Sunday, August 22, 2010

The Post-Wedding Blues

Seems like an odd title, doesn't it?  The post-wedding blues...what does that mean?  Well, I'll tell you.

It's like that feeling after you go to summer camp and spend a whole week (or two) with good friends, going swimming, hiking, running, singing, playing pranks, and then you go home and you're depressed because you miss being with great people all the time and instead you're alone on your couch.  You're coming down from the summer camp 'high'.  That's exactly what it feels like now.

Weddings go way too fast.  Especially given the amount of time put in to them, they go way too fast.  All of our best friends and family flew in to town and it was a crazy whirlwind of fun, celebration and emotion and then they were gone!  I'm still processing all of that.  What's made it even more difficult is that Micael and I went straight back to work after the wedding--we won't go on our honeymoon until September 4--so we still haven't spent much time together as husband and wife yet.

However, all of that said, these 'blues' are fleeting.  I keep getting the question--How is wedded life?  And the immediate is wonderful.  Not so much because the wedding changed anything between us, but actually because the wedding having passed, it's given us back to one another.  No more planning, no more stress and anticipation, Micael comes home at the end of the day or I get back from the restaurant and we sit together, eat dinner, watch a movie, joke and laugh about nothing.  Just like it was, we were, before we got engaged--but now we have a more open window into each others' lives because of the family and friends we've met and opened ourselves to.  It's like us, but now with richer colors all around.

One of our most beautiful wedding gifts was a handmade quilt made for us by my Aunt Sharon.  It sits now on our couch and it seems to me a fitting symbol of our new life.  We always used to sit on the couch before--watching a movie, talking about work, life, the future--often with a blanket over or around us.  Now that blanket is one that was made for us by my Aunt, with a blessing on it for our marriage.  Now as we sit on the couch we are not only us, we are us more tangibly wrapped up by those we love.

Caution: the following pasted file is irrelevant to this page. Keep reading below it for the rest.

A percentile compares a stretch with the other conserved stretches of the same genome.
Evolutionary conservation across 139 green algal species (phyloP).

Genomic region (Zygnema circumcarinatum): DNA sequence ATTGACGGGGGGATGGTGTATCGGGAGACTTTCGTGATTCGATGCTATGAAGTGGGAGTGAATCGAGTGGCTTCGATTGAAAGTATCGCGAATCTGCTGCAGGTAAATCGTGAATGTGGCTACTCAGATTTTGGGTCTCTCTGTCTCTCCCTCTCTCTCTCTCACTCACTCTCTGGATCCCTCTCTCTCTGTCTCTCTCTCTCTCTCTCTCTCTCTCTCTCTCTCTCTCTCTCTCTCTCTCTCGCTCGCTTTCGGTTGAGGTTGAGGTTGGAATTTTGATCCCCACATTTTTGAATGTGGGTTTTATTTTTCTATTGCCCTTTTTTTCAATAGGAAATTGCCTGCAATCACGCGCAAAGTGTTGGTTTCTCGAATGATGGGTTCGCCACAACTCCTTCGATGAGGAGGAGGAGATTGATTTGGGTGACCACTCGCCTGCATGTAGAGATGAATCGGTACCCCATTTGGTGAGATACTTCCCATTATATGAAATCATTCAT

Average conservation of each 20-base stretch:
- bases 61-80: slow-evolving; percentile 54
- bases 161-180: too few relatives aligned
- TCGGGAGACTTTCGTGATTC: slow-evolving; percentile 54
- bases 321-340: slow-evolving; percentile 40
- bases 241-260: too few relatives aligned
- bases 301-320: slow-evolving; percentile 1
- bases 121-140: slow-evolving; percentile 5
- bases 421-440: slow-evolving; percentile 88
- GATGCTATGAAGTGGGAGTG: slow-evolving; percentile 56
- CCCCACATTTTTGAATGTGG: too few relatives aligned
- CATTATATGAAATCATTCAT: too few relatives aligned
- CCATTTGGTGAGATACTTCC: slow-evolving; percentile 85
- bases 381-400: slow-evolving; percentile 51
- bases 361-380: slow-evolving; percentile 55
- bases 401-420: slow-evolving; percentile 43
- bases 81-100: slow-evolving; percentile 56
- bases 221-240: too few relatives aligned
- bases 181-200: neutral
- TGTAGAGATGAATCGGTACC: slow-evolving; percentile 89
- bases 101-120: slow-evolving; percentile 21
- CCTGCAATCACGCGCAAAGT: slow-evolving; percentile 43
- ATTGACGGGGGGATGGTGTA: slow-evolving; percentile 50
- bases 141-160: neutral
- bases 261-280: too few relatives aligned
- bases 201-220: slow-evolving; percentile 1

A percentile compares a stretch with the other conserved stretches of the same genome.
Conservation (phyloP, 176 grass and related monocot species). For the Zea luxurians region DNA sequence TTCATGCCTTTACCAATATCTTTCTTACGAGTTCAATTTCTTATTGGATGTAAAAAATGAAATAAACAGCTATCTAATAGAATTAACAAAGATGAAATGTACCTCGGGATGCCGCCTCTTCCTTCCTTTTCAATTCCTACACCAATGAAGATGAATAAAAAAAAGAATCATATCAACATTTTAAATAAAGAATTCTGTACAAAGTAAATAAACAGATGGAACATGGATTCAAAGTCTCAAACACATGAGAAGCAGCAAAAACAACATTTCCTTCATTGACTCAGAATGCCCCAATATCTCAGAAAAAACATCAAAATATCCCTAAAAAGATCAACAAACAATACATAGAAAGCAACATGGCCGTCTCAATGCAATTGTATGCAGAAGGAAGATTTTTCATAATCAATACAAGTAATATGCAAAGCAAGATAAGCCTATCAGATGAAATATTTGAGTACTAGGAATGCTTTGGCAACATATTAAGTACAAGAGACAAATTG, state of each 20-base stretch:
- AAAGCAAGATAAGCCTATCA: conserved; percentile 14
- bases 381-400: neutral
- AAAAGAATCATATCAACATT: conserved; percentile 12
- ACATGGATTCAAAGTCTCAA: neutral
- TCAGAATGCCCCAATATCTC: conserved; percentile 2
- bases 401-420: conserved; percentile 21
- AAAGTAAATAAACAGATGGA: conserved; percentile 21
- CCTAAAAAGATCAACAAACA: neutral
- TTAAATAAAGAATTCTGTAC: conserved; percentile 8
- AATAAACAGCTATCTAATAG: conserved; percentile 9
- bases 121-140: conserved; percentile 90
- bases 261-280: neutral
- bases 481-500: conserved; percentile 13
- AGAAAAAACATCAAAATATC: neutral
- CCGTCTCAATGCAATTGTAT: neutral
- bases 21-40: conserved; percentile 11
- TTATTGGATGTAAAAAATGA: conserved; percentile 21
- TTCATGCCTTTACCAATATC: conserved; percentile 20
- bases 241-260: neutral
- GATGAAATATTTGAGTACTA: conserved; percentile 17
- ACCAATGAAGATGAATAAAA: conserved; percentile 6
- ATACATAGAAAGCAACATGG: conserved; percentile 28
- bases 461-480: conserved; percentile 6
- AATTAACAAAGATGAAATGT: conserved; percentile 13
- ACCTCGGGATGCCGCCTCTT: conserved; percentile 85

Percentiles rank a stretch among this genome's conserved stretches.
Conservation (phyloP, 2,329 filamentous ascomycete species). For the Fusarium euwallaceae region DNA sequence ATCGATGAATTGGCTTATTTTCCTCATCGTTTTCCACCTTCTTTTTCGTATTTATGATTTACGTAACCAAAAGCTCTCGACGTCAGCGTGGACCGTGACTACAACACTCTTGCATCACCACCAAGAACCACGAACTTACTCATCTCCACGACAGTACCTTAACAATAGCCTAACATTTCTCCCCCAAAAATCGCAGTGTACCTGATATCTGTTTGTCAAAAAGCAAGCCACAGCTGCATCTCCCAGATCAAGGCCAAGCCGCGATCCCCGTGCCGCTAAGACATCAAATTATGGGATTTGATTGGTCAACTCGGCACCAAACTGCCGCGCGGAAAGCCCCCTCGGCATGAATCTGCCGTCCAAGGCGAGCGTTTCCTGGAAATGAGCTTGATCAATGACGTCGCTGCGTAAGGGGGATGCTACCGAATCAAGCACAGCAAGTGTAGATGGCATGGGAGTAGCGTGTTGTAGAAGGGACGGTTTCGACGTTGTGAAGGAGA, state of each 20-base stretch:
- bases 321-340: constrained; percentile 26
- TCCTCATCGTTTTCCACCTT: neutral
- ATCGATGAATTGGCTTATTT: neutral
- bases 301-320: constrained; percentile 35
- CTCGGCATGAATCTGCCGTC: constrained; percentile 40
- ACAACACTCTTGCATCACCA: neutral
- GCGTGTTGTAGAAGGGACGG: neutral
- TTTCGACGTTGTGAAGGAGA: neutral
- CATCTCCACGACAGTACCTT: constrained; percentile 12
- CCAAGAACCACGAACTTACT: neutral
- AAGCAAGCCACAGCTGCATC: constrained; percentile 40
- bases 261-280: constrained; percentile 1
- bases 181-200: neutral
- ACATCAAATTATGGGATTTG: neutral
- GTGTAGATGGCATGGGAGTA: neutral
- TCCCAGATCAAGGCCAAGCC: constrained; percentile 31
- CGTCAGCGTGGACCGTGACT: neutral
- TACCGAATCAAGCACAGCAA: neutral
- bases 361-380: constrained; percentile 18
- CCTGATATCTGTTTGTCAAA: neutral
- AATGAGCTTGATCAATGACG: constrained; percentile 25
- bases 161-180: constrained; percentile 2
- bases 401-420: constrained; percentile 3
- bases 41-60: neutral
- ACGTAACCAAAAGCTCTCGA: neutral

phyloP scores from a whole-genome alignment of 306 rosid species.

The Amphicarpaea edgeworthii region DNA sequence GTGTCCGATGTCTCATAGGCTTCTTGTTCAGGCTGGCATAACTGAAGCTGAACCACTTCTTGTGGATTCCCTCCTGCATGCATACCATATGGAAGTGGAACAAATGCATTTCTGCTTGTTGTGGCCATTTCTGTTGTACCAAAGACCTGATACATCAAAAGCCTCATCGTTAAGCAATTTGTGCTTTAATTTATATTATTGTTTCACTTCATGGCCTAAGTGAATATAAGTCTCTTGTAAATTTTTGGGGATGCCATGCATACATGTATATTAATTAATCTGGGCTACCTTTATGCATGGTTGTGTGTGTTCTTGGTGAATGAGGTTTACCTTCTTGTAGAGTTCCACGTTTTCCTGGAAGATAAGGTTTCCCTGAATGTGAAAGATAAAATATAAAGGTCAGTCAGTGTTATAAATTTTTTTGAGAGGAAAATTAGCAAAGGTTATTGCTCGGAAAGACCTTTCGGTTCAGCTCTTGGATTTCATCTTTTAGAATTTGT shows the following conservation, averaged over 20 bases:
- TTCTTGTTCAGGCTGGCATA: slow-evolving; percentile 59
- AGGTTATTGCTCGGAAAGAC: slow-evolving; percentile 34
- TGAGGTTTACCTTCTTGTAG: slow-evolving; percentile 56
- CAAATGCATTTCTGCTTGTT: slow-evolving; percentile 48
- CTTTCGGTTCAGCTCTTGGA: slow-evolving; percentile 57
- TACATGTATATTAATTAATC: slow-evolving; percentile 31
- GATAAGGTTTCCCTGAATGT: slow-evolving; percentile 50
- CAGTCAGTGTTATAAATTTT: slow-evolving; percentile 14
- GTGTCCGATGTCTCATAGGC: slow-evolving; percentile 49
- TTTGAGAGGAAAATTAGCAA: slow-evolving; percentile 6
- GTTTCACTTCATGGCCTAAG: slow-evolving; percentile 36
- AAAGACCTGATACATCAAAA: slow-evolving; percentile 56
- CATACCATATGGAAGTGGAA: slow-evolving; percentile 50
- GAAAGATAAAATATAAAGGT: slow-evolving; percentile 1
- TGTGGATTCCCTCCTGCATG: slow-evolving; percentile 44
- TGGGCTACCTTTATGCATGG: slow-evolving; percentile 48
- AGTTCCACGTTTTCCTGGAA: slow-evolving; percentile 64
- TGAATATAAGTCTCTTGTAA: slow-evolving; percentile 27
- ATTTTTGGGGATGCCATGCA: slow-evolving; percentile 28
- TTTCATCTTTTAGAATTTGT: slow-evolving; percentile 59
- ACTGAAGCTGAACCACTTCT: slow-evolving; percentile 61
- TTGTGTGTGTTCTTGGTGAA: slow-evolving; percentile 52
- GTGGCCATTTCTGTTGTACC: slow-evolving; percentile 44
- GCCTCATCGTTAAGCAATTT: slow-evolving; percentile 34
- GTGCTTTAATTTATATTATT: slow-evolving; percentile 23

Friday, August 20, 2010

Thomas's Poem

Love's Philosophy

The fountains mingle with the river
And the rivers with the ocean;
The winds of heaven mix forever,
With a sweet emotion;
Nothing in the world is single;
All things by a law divine
In one another's being mingle
Why not I with thine?

See! the mountains kiss high heaven,
And the waves clasp one another;
No sister flower would be forgiven,
if it disdained its brother;
And the sunlight clasps the earth,
And the moonbeams kiss the sea;
What are all these kissings worth,
If thou kiss not me?

Percy Bysshe Shelley

Caron's Poem

Sonnet 17

I do not love you as if you were salt-rose, or topaz,
or the arrow of carnations the fire shoots off.
I love you as certain dark things are to be loved,
in secret, between the shadow and the soul.

I love you as the plant that never blooms
but carries in itself the light of hidden flowers;
thanks to your love a certain solid fragrance,
risen from the earth, lives darkly in my body.

I love you without knowing how, or when, or from where.
I love you straightforwardly, without complexities or pride;
so I love you because I know no other way

in which there is no I or you
so intimate that your hand upon my chest is my hand
so intimate that when you fall asleep it is my eyes that close

Pablo Neruda

Emily's Prayer

For Marriage/ John O'Donohue

As spring unfolds the dream of the earth,
may you bring each other's hearts to birth.

As the ocean finds calm in view of land,
may you love the gaze of each other's mind.

As the wind arises free and wild,
may nothing negative control your lives.

As kindly as moonlight might search the dark,
so gentle may you be when light grows scarce.

As surprised as the silence that music opens,
may your words for each other be touched with reverence.

As warmly as the air draws in the light,
may you welcome each other's every gift.

As elegant as dream absorbing the night,
may sleep find you clear of anger and hurt.

As twilight harvests all the day's color,
may love bring you home to each other.

Ioanna's blessings

Tying your hands together:

Shows the unity that you two are committing. Marriage is a sacrament and a miracle in that you enter the church (in your case, your deck) as two seperate beings, and you leave as one, united by God. So tying your two hands together gives this reminder to us that under the eyes of God you are now one whole being.

The honey:

I gave you honey so your marriage is always sweet. There is an underlying theme too: just as the bees work hard in order to produce the sweet honey, you have to constantly be working hard in your marriage so it can always be full of sweetness.

Metal Rod: